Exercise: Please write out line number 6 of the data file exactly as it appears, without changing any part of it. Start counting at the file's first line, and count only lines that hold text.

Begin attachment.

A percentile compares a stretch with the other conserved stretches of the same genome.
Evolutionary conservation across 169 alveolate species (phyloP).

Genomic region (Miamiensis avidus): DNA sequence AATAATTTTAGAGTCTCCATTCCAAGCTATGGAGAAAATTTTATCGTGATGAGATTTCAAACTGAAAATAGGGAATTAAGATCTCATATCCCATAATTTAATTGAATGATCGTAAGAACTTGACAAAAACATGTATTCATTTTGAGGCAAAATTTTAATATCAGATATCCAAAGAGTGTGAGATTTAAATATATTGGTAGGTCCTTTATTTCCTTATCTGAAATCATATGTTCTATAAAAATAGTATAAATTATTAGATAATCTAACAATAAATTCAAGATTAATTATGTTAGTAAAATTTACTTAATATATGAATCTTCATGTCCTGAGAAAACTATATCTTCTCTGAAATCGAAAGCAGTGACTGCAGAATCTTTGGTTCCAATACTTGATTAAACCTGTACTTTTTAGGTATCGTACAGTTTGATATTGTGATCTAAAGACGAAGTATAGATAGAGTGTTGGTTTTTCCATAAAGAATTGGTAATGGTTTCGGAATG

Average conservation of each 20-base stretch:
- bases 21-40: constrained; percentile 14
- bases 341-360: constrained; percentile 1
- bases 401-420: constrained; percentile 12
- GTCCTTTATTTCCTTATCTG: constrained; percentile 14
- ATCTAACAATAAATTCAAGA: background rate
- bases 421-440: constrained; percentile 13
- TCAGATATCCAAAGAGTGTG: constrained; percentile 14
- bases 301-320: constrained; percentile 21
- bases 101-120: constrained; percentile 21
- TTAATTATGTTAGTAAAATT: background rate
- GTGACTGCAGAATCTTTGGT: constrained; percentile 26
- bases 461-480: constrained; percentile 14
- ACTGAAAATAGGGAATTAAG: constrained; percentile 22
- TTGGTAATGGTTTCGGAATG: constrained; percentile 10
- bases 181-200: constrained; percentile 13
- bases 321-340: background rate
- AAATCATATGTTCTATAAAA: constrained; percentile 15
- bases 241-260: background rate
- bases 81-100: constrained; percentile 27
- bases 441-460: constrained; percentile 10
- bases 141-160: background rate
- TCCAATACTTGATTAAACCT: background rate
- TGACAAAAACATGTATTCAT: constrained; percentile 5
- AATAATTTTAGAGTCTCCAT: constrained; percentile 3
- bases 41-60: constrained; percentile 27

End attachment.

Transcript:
- bases 341-360: constrained; percentile 1